IT Strategic Plan

Our Strategic Environment
The items below constitute a high-level summary of the challenges faced by Information Technology at CMU as described and informed by the CMU Strategic Plan, input from the CMU community during the strategic planning process, and day-to-day technical realities.  As noted below in "Our Strategic Plan," each of the goals and initiatives included in our plan addresses multiple elements of our strategic environment.

Supporting the CMU Strategic Plan

The CMU Strategic Plan addresses five areas of focus for the university in the years ahead - Student Success, Research and Creative Activity, Quality Faculty and Staff, Community Partnerships, and Infrastructure Stewardship.      

Supporting the evolving academic mission of CMU

The increasing reliance on technology for the delivery of educational components and the continued trending online of a significant portion of the academic activity of existing programs place increased demand on the IT infrastructure of the university.  In addition to continued demand to support the traditional classroom environment, the need for 24/7/365 services across our service portfolio increases our staffing and support needs and requires new and more robust approaches to systems design, hosting and delivery.   The opening of the College of Medicine, the expansion of the research mission of the university, and the ongoing refresh of university facilities introduce additional pressures on IT.      

Enabling the mobility of students, faculty, and staff

Students, faculty, and staff increasingly expect to consume CMU IT services at any time, from anywhere, and on any device. Consistent with international trends, we are seeing more personal devices connected to our network and systems every day.  The trends towards “bring your own device” (BYOD) and "bring your own applications" challenge us to support "everything" with a very limited staff.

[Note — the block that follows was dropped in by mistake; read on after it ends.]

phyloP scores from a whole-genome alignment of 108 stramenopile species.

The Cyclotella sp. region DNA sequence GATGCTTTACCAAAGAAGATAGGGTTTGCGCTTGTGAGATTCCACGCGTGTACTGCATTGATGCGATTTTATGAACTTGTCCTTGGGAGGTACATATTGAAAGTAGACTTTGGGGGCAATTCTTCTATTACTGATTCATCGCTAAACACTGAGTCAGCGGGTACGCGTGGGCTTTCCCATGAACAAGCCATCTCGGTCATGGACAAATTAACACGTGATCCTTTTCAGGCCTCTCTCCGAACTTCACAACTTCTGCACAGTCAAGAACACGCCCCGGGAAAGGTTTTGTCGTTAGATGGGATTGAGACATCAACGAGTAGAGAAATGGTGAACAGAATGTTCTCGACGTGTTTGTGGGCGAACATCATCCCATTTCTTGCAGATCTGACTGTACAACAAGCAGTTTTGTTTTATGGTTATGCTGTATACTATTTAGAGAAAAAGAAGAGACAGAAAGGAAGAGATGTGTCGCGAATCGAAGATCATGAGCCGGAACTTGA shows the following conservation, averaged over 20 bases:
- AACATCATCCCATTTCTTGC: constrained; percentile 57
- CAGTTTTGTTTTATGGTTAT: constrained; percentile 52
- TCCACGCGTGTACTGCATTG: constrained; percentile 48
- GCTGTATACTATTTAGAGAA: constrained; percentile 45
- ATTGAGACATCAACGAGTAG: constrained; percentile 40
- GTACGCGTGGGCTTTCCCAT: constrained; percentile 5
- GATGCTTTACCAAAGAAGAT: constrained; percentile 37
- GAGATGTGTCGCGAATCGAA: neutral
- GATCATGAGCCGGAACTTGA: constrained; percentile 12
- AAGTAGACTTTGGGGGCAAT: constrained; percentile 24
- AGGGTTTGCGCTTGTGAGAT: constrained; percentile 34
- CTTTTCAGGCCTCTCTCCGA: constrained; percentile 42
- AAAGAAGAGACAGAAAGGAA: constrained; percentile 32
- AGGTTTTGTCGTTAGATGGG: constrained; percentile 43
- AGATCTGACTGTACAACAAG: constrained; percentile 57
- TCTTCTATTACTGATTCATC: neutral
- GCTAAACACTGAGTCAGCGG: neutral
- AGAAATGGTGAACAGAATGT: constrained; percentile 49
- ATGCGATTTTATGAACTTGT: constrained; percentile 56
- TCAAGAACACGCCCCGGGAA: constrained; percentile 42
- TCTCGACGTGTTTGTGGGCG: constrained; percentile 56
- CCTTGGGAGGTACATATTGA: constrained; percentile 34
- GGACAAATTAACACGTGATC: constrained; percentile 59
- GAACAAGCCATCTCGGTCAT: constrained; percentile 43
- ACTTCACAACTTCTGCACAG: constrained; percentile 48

Communicating with the campus

All segments of the CMU community report frustration with both the quantity and quality of communications coming from both OIT and distributed IT operations.  They want to know what IT is doing, why we're doing it, and how it will affect them.  This is not to say that they necessarily want more communications from IT - they want communications that effectively and efficiently convey what they need to know.      

Maintaining both the breadth and dependability of services in the face of resource constraints

 A decreasing number of students, restrictions on tuition increases, and uncertain state support suggest that we will be required to support our services with a stable (at best) or declining (most probably) resource base.        

Supporting CMU marketing, recruitment, and retention activities

The recruitment of the right students and an effective advising process that shepherds those students down an efficient path to successful degree completion will be critical to CMU's future success.  In addition, both the intelligence that guides decision-making around these processes and the processes themselves are highly dependent on IT.      

Helping faculty and staff use technology effectively

Both faculty and staff complain about the frustration they face using the technology provided to them by CMU.  Having become accustomed to the simple, efficient interfaces they find in their smartphone and tablet apps and across the web, they are baffled by the complexity of the SAP, Cayuse, and even, sometimes, Blackboard interfaces.      

Delivering consistent, high-quality, end-to-end services to the campus in a distributed IT environment

 CMU's faculty, staff, and students care little about the complexities of the campus' distributed IT organization.  They want IT services delivered to them simply, consistently, quickly, and effectively.  Unfortunately, this challenge is especially pronounced in the delivery of educational technology, an area of particular concern and one in which ownership of solutions and responsibility for providing them can be very unclear.      

Managing and protecting CMU's data while supporting needs for transparency and requirements for information

In many ways, CMU’s future success may well be driven by the ability of CMU staff, faculty, and students to access appropriate and accurate data quickly and securely.  Systems ranging from effective data dashboards that support decision-making to early-warning systems that forecast student academic performance rely on quick, accurate availability of data for their effectiveness.  At the same time, that data needs to be appropriate secured, controlled, and protected.​​